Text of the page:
But nothing you can say– nothing you can offer– will persuade me to stay with DirecTV.
Can’t be done.
Have a nice day,
DirecTV/AT&T decided it/they didn’t want to renew its/their contract with our local ABC affiliate.
Our local ABC affiliate broadcasts college football games.
Once upon a time, we had a lot of choices.
That time has past.
But we can still choose between probably equally crappy satellite service providers, one of whom has chosen to be a big bully jerk to a little country mouse consortium of stations and one of whom who is picking up new customers like dead flies.
The team of fellows who came out to convert us to Dish was from Birmingham, Alabama.
Normally, we are in the Tupelo service area.
But on account of all of the folks getting ticked off at DIrecTV & the ABC college football thing, the Tupelo folks have had to call in the Alabama reserves.
There was a celebration here on The Farm yesterday! It was Jordan’s birthday!!
There was cake.
It was good.
(At some point you just have to let the adjective work for itself. We all know there are varying degrees of good. The Farm has its own standards of The Good. Based on those standards, this cake was SUPERLATIVELY GOOD!)
Matter of fact, danged good.
Oh shoot. Back to the sky.
It’s a very clear night. Here on the Farm, we can see the stars.
American and British politicians at the highest level appear to be engaged in a competition to see who can utter the most defiantly ill-informed, aggressively ignorant statements about precisely the issues that governments have traditionally regarded as life-and-death matters. Somehow, this brazen guilelessness – the shameless display of the failure to understand even the basic meanings of significant words – seems to be offered as a bond with the common man, as if not understanding complicated things was a measure of authenticity.
Our voters = The common man belonging to us who is so believing of ignorant statements.
Sheeze. I’m going to take “our dogs” out for their run and when we get back our dogs and I are going to have a little conversation about citizenship.
In a different world, my little blog would have a readership.
And when I wanted something to happen, I would post it on my blog and bingo-bamo people would be tripping over themselves to contribute.
That friend of Instapundit’s InstaDaughter did alright.
She got way more than the 5K she asked for.
You may not be aligned with Rod Dreher’s politics– I probably am more than I care to admit, but that doesn’t matter– folks in Louisiana need some help. Dreher points to some legit. places to send money, and continues to blog about what’s really happening in the aftermath of “The Storm” which shall go otherwise unnamed.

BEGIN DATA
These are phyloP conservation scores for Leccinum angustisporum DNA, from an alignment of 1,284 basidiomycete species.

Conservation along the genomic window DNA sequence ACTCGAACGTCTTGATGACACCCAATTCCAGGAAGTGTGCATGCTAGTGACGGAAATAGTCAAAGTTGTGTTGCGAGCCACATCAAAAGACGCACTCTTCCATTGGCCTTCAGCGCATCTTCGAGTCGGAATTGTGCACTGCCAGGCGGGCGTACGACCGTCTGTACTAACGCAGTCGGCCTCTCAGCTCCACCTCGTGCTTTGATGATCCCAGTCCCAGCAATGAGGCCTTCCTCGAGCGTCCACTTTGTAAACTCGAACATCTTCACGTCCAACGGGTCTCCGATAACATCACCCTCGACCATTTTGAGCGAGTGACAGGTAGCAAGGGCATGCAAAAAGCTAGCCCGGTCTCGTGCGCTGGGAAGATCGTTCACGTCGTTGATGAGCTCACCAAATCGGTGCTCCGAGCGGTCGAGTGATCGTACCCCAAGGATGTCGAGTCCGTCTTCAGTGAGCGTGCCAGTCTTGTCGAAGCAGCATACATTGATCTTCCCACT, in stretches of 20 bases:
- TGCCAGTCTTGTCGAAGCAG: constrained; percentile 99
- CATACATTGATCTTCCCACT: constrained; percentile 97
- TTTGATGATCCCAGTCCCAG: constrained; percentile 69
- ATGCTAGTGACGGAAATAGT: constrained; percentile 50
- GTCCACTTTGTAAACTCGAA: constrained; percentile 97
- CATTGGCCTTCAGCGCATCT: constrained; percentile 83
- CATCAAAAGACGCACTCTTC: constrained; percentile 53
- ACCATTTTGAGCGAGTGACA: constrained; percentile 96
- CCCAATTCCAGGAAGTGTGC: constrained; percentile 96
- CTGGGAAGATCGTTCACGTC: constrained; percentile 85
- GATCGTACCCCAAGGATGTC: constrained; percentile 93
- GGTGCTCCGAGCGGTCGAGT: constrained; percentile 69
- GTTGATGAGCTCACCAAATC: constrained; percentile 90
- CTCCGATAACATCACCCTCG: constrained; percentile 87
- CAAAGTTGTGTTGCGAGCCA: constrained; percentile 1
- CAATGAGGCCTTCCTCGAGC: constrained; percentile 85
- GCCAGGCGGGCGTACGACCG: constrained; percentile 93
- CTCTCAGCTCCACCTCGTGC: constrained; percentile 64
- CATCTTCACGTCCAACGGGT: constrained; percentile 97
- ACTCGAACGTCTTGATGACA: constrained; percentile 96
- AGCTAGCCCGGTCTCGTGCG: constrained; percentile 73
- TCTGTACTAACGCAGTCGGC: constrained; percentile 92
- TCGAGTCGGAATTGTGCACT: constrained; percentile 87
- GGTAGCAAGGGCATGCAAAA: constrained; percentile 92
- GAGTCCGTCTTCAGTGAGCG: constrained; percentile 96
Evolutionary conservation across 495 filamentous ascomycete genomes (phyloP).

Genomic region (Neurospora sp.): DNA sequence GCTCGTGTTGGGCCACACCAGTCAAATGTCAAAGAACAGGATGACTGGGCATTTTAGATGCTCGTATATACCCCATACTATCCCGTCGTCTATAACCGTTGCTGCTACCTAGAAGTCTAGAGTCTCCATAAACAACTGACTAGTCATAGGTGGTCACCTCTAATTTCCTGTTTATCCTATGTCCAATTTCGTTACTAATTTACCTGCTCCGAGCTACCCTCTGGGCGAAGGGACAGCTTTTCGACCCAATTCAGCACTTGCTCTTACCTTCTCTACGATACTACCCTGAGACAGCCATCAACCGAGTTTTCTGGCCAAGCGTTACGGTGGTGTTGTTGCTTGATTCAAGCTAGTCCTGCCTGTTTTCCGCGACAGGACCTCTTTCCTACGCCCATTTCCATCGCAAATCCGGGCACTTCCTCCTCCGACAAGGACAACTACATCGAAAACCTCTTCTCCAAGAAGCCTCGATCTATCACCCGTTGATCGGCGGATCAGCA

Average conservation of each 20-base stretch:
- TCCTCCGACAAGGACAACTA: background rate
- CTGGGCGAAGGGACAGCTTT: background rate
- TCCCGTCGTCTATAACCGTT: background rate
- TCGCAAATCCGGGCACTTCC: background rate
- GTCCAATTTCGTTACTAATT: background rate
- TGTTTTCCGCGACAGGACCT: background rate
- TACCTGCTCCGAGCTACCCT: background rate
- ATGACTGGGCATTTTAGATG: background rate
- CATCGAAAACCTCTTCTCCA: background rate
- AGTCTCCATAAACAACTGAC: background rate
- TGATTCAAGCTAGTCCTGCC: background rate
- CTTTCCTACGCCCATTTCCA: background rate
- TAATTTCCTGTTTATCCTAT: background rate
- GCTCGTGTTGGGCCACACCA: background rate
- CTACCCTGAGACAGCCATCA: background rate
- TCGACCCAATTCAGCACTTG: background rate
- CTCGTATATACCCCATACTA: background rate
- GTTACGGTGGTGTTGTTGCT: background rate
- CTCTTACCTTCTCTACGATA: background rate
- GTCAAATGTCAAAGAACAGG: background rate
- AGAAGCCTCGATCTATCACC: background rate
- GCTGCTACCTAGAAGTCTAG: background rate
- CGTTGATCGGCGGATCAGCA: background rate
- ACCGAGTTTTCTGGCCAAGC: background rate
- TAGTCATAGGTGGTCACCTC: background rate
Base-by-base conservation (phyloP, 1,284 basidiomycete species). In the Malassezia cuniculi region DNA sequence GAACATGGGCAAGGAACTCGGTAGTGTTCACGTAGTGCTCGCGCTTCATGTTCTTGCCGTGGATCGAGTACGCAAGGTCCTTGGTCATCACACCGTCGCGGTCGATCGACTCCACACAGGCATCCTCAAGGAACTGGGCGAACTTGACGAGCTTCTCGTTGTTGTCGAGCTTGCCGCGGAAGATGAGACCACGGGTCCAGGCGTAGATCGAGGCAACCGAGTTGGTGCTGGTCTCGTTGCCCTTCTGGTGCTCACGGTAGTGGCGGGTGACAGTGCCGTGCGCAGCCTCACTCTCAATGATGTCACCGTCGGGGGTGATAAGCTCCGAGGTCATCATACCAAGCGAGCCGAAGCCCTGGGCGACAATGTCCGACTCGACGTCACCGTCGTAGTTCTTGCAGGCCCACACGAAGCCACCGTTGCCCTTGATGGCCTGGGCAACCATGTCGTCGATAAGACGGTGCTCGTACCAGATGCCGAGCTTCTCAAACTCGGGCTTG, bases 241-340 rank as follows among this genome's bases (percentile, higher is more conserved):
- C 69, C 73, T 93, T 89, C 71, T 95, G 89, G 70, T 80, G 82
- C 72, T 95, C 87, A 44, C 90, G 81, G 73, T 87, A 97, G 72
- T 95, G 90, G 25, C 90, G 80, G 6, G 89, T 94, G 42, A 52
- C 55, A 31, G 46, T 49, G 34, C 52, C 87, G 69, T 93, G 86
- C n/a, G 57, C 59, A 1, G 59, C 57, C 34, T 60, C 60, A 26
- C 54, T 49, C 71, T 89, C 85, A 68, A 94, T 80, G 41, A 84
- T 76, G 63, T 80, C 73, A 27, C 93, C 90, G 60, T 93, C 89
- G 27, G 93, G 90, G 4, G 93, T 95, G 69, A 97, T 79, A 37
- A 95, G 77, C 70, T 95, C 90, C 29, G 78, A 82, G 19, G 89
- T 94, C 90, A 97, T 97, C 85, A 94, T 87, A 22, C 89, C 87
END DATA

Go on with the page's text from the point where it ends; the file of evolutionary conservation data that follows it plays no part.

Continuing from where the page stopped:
I noticed an SEC connection.
Here’s something LOL funny unless you live here–
Mississippi is the most charitable state in The Union.
The shameful display of naked partisanship by the elite media is unlike anything seen in modern America.
Maybe I just haven’t had enough coffee yet, but just what the heck is “modern America?” The country is … 2016 -1776… only 240 years old. Like, if we were talking about “modern philosophy” we’d be talking about something that’s danged close to 500 years old.
“Modern America.” Some people have no sense of history.
Neither words nor pictures describe what flooding is really like. If you haven’t seen it– or lived through it– you can’t really know. That said, if you’re interested keeping up with what’s happening on the ground in Louisiana, may I suggest you follow along with Rod Dreher’s life. Dreher is a writer and editor at The American Conservative. More importantly, he and his family live in St. Francisville, Louisiana. Real on the ground reporting. Flooding does not discriminate on the basis of political party (and Dreher is not a fan of Obama, Clinton, or Trump so it’s a safe space). Check it out.
Now, it should seem a matter of course to say that if you do not know who Michael Faraday and William Harvey are you have no business setting yourself up as a judge of a course in the history of science.
“Well, as you know, while you have been off reading about the Geeks, I have been… .”
“GReeks, Missy, not geeks. Rocky, don’t poke fun.”
“Oh my! But of course. I did know that. Slip of the tongue– I’ve been ever so worn out these last few weeks.”
“I did notice you’ve been slowing down a bit, Missy. Is everything alright?”
“And you, Rocky, are you well?”
“Well, that little Bebe is running me to death, Marica. She is so full of energy and all she wants to do is play and swim and catch that ball of hers. And she expects me to keep up with her. Bebe’s energy is boundless but alas, mine no longer is.”
“did i hear my name? is someone talking about me? whatdyasay? whadysay? huhhuh? who’s talkinabout me? whowhowho? did someone ‘fetch’? where’s the ball where’s the ball?”